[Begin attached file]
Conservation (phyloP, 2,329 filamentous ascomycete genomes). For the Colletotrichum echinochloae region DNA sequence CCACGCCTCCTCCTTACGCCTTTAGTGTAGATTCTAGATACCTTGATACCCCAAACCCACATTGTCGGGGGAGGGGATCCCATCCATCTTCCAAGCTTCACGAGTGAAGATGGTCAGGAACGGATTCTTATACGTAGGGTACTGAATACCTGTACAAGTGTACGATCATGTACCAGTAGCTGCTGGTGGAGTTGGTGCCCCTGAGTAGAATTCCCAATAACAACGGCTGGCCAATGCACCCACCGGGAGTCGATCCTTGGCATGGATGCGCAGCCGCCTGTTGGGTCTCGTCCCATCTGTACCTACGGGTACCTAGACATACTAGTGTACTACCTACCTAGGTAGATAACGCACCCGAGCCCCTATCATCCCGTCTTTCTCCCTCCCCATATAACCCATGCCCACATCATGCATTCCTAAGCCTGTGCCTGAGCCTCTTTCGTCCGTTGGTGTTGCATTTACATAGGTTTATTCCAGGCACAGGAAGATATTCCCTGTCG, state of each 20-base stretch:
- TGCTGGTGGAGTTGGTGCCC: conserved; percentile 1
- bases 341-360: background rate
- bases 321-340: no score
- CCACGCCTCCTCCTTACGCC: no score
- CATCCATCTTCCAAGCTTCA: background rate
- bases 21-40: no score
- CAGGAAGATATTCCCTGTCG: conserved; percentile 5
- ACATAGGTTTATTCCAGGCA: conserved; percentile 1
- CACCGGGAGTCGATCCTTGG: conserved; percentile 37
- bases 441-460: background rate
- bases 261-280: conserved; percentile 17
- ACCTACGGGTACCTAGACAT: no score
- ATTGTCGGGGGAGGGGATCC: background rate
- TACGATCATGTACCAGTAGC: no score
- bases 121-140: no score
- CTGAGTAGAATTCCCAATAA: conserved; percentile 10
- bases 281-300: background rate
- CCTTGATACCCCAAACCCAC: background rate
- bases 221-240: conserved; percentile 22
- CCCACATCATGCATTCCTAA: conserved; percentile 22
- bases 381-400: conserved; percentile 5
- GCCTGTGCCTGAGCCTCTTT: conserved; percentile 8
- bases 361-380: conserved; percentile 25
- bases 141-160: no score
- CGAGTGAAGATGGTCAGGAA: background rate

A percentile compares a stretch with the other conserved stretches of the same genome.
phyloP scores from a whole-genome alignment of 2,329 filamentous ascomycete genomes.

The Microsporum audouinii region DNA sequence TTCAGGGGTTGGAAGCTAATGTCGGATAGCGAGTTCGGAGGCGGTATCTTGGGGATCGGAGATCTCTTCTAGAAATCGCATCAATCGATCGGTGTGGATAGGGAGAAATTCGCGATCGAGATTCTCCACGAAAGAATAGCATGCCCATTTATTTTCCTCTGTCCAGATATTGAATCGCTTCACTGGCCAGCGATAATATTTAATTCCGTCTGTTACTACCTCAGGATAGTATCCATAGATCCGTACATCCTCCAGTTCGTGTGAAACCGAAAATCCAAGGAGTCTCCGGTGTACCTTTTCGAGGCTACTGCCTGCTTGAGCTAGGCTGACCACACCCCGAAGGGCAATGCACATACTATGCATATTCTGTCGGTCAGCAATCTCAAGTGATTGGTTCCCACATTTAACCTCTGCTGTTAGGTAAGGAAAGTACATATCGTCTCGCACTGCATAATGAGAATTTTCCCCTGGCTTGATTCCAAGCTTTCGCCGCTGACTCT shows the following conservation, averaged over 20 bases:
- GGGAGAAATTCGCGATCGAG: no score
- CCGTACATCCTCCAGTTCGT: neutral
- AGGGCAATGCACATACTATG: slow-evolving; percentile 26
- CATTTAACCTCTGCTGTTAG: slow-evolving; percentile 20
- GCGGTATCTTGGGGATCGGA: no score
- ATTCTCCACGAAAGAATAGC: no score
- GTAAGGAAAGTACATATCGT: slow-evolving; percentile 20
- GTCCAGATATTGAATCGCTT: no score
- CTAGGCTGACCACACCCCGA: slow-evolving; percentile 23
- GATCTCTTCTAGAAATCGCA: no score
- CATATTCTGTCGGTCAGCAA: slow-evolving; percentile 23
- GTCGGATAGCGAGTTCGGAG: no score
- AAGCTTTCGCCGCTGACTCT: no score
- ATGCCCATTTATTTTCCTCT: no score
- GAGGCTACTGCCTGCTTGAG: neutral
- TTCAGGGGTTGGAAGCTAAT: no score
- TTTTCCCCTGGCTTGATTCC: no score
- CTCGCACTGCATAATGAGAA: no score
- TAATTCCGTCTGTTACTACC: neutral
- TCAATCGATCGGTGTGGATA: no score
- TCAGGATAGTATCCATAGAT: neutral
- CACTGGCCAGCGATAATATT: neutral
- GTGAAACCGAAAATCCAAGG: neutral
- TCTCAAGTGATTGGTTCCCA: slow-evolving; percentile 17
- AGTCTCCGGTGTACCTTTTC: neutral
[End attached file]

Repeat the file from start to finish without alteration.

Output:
Conservation (phyloP, 2,329 filamentous ascomycete genomes). For the Colletotrichum echinochloae region DNA sequence CCACGCCTCCTCCTTACGCCTTTAGTGTAGATTCTAGATACCTTGATACCCCAAACCCACATTGTCGGGGGAGGGGATCCCATCCATCTTCCAAGCTTCACGAGTGAAGATGGTCAGGAACGGATTCTTATACGTAGGGTACTGAATACCTGTACAAGTGTACGATCATGTACCAGTAGCTGCTGGTGGAGTTGGTGCCCCTGAGTAGAATTCCCAATAACAACGGCTGGCCAATGCACCCACCGGGAGTCGATCCTTGGCATGGATGCGCAGCCGCCTGTTGGGTCTCGTCCCATCTGTACCTACGGGTACCTAGACATACTAGTGTACTACCTACCTAGGTAGATAACGCACCCGAGCCCCTATCATCCCGTCTTTCTCCCTCCCCATATAACCCATGCCCACATCATGCATTCCTAAGCCTGTGCCTGAGCCTCTTTCGTCCGTTGGTGTTGCATTTACATAGGTTTATTCCAGGCACAGGAAGATATTCCCTGTCG, state of each 20-base stretch:
- TGCTGGTGGAGTTGGTGCCC: conserved; percentile 1
- bases 341-360: background rate
- bases 321-340: no score
- CCACGCCTCCTCCTTACGCC: no score
- CATCCATCTTCCAAGCTTCA: background rate
- bases 21-40: no score
- CAGGAAGATATTCCCTGTCG: conserved; percentile 5
- ACATAGGTTTATTCCAGGCA: conserved; percentile 1
- CACCGGGAGTCGATCCTTGG: conserved; percentile 37
- bases 441-460: background rate
- bases 261-280: conserved; percentile 17
- ACCTACGGGTACCTAGACAT: no score
- ATTGTCGGGGGAGGGGATCC: background rate
- TACGATCATGTACCAGTAGC: no score
- bases 121-140: no score
- CTGAGTAGAATTCCCAATAA: conserved; percentile 10
- bases 281-300: background rate
- CCTTGATACCCCAAACCCAC: background rate
- bases 221-240: conserved; percentile 22
- CCCACATCATGCATTCCTAA: conserved; percentile 22
- bases 381-400: conserved; percentile 5
- GCCTGTGCCTGAGCCTCTTT: conserved; percentile 8
- bases 361-380: conserved; percentile 25
- bases 141-160: no score
- CGAGTGAAGATGGTCAGGAA: background rate

A percentile compares a stretch with the other conserved stretches of the same genome.
phyloP scores from a whole-genome alignment of 2,329 filamentous ascomycete genomes.

The Microsporum audouinii region DNA sequence TTCAGGGGTTGGAAGCTAATGTCGGATAGCGAGTTCGGAGGCGGTATCTTGGGGATCGGAGATCTCTTCTAGAAATCGCATCAATCGATCGGTGTGGATAGGGAGAAATTCGCGATCGAGATTCTCCACGAAAGAATAGCATGCCCATTTATTTTCCTCTGTCCAGATATTGAATCGCTTCACTGGCCAGCGATAATATTTAATTCCGTCTGTTACTACCTCAGGATAGTATCCATAGATCCGTACATCCTCCAGTTCGTGTGAAACCGAAAATCCAAGGAGTCTCCGGTGTACCTTTTCGAGGCTACTGCCTGCTTGAGCTAGGCTGACCACACCCCGAAGGGCAATGCACATACTATGCATATTCTGTCGGTCAGCAATCTCAAGTGATTGGTTCCCACATTTAACCTCTGCTGTTAGGTAAGGAAAGTACATATCGTCTCGCACTGCATAATGAGAATTTTCCCCTGGCTTGATTCCAAGCTTTCGCCGCTGACTCT shows the following conservation, averaged over 20 bases:
- GGGAGAAATTCGCGATCGAG: no score
- CCGTACATCCTCCAGTTCGT: neutral
- AGGGCAATGCACATACTATG: slow-evolving; percentile 26
- CATTTAACCTCTGCTGTTAG: slow-evolving; percentile 20
- GCGGTATCTTGGGGATCGGA: no score
- ATTCTCCACGAAAGAATAGC: no score
- GTAAGGAAAGTACATATCGT: slow-evolving; percentile 20
- GTCCAGATATTGAATCGCTT: no score
- CTAGGCTGACCACACCCCGA: slow-evolving; percentile 23
- GATCTCTTCTAGAAATCGCA: no score
- CATATTCTGTCGGTCAGCAA: slow-evolving; percentile 23
- GTCGGATAGCGAGTTCGGAG: no score
- AAGCTTTCGCCGCTGACTCT: no score
- ATGCCCATTTATTTTCCTCT: no score
- GAGGCTACTGCCTGCTTGAG: neutral
- TTCAGGGGTTGGAAGCTAAT: no score
- TTTTCCCCTGGCTTGATTCC: no score
- CTCGCACTGCATAATGAGAA: no score
- TAATTCCGTCTGTTACTACC: neutral
- TCAATCGATCGGTGTGGATA: no score
- TCAGGATAGTATCCATAGAT: neutral
- CACTGGCCAGCGATAATATT: neutral
- GTGAAACCGAAAATCCAAGG: neutral
- TCTCAAGTGATTGGTTCCCA: slow-evolving; percentile 17
- AGTCTCCGGTGTACCTTTTC: neutral